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Continued: Kitschy birch plaques earn an exhibit at the American Swedish Institute

  • Article by: KIM ODE , Star Tribune
  • Last update: April 24, 2013 - 3:21 PM

Heck, postcards still exist, although their use on birchwood plaques rarely does. Chalk up part of that decline to urbanization. “The ’70s showed up and suddenly packing up the kids in the auto isn’t as cool as the neighbor who takes their family on an airplane to the Caribbean,” Pollock said.

Tastes also changed, “like my mother’s spoon collection,” he added. “At some point you say,” and his voiced dropped to a whisper, “ ‘Let’s put this away now.’ ”

Suddenly, they’re retro

Today, birchwood plaques have an air of retro chic. They’re kitschy and charming and even historical.

Are they art? Pollock welcomes the debate, even using a quote from Pablo Picasso to introduce the exhibit: “Good taste is a horrible thing. Taste is the enemy of creativity.”

Writing in the exhibition catalog for the exhibit’s U.S. debut in Seattle, Borghild Håkansson said she began collecting the plaques because each is unique and handmade. Best of all, they are tangible keepsakes of an encounter at a time when we experience more and more through the distance of a screen, whether on a computer, TV or phone.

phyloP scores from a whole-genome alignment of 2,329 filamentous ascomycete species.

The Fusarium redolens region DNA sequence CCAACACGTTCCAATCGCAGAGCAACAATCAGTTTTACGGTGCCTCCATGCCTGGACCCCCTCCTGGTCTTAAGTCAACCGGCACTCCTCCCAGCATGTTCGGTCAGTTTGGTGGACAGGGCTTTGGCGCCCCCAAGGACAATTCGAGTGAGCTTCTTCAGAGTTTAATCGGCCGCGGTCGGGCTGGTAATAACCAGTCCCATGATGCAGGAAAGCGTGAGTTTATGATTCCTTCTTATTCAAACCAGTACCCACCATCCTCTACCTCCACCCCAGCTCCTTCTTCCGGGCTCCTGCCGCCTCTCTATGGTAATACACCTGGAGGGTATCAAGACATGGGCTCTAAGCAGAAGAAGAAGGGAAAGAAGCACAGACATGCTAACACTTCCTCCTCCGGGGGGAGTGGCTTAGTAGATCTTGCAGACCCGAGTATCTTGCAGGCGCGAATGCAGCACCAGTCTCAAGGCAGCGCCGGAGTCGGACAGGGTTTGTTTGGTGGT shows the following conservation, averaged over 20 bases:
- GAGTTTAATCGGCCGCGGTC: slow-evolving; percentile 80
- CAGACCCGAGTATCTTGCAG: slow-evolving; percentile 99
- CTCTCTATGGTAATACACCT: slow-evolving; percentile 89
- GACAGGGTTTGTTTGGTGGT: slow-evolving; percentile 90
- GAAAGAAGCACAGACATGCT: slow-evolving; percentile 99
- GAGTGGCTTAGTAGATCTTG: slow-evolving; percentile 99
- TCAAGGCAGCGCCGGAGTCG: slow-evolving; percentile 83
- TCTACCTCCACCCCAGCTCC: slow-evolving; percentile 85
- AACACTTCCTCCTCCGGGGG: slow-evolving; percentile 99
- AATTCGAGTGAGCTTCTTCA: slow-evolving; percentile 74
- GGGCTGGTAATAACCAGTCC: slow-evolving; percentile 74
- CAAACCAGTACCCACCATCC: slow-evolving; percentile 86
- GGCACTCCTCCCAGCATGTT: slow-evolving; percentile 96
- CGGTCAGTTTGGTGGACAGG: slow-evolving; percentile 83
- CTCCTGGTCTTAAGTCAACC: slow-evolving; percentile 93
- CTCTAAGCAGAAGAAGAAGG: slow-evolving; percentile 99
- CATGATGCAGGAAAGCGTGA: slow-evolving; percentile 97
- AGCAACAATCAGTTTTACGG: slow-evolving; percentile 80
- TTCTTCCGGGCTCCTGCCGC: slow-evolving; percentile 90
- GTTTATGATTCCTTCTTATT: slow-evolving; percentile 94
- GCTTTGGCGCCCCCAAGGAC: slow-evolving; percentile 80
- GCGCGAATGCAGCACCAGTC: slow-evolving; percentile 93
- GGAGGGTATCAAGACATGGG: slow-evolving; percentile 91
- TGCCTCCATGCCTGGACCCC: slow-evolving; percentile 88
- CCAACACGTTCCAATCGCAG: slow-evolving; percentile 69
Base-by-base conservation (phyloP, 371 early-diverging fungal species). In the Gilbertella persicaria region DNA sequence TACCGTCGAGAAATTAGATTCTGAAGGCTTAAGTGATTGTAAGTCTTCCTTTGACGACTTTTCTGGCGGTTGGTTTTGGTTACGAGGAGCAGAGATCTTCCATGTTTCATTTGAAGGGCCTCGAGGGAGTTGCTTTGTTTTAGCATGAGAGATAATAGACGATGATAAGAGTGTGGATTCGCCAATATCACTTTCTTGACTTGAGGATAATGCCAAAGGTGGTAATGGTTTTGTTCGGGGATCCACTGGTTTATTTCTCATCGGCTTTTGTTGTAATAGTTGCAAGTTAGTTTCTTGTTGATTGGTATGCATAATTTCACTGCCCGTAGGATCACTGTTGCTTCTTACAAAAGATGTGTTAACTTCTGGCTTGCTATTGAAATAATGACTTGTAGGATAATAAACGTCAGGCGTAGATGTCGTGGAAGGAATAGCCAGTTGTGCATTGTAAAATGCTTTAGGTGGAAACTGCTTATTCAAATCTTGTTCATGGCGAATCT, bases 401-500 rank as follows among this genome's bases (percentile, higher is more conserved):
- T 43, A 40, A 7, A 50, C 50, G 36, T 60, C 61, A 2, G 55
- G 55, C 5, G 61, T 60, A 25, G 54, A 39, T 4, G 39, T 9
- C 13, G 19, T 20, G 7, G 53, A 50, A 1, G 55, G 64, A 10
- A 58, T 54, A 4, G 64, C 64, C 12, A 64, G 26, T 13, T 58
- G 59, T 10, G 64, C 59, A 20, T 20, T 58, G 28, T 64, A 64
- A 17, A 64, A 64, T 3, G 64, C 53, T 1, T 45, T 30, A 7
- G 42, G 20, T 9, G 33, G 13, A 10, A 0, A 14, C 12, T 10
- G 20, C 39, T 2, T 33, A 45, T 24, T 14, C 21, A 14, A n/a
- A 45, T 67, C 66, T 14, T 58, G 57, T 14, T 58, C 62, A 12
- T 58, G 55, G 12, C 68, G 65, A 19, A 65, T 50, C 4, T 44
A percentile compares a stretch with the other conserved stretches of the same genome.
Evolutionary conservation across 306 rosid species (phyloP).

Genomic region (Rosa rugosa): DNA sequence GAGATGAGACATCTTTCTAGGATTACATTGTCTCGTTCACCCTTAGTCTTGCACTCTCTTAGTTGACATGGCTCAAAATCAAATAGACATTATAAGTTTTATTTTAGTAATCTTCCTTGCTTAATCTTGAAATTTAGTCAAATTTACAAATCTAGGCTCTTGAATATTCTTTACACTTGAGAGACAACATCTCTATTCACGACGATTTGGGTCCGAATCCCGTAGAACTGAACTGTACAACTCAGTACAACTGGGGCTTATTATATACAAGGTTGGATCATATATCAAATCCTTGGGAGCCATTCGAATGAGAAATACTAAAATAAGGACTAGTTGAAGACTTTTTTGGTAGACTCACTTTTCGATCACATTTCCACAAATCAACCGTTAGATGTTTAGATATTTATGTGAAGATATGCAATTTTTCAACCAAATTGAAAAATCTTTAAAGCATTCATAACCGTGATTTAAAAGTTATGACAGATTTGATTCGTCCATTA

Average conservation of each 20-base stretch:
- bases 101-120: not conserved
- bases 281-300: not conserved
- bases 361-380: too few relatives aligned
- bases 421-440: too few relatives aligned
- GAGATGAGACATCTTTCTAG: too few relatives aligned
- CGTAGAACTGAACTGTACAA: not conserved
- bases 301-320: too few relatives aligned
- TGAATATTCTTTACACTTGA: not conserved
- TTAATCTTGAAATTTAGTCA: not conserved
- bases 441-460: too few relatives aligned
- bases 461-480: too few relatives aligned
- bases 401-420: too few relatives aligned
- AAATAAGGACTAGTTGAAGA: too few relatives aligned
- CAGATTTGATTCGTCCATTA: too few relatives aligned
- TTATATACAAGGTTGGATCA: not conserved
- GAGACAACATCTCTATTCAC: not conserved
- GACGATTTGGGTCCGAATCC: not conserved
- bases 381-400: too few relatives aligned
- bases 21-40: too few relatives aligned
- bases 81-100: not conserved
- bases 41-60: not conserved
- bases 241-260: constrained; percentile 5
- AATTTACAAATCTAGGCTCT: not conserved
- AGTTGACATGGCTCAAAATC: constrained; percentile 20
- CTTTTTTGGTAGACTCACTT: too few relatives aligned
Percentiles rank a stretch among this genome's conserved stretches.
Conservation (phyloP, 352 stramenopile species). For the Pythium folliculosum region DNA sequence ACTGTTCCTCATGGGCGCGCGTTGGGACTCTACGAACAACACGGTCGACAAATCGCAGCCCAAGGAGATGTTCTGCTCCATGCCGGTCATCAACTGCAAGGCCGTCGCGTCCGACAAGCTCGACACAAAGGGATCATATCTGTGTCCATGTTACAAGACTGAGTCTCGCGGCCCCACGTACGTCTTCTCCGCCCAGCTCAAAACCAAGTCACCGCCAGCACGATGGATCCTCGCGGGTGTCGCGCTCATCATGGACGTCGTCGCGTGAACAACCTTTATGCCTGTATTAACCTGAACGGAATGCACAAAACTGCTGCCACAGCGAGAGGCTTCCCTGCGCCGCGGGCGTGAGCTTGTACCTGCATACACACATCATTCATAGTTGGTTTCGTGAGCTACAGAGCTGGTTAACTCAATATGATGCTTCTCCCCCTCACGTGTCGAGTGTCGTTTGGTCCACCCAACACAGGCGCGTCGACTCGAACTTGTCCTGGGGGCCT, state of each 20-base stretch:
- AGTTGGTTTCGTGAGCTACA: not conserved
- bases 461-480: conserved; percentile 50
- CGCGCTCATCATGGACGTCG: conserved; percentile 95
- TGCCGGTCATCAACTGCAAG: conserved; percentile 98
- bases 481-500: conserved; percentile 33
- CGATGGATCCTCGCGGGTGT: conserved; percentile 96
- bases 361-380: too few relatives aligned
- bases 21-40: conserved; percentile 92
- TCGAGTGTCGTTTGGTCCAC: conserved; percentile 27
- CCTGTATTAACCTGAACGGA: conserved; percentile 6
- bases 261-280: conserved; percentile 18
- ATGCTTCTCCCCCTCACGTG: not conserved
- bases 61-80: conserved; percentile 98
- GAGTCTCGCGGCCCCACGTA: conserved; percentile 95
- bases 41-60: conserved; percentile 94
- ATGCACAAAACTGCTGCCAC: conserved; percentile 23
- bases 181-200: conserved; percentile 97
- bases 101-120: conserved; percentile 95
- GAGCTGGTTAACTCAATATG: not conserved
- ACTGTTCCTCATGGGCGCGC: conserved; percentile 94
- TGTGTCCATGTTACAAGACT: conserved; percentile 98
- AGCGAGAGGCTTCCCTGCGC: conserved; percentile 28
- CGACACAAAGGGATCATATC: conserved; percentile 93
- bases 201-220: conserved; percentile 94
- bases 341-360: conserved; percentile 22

“A graspable world is one in which we can engage,” she wrote. “Perhaps we can say that the birch board picture stands as a symbol of the graspable, the ability to be made happy by that familiar and yet still unknown place which one can long for and wonder about.”

Which pretty much describes a vacation souvenir: a memory you can hold in your hand.

 

Kim Ode • 612-673-7185











 

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  • Photo gallery: Wish you were here

    Wednesday April 24, 2013

    A display of kitschy birchwood plague souvenirs at the american Swedish Institute asks " What is art?" and probes...

  • When Swedes began taking vacations, they brought home souvenirs of postcards pasted to slices of birchwood and embellished with paint. Now more than 1,000 of these oval plaques are displayed at the American Swedish Institute in Minneapolis, which poses the question: What is art?.

  • If you go

    What: #Name This Exhibit: 1,200 Birchwood Plaques.

    Where: American Swedish Institute, 2600 Park Av. S., Mpls.

    When: Through June 2.

    Admission: $7 for adults; $6 ages 62 and older; $4 ages 6-18 and full-time students with ID; free for ages 5 and under.

    More information: 612-871-4907 or visit www.asimn.org.

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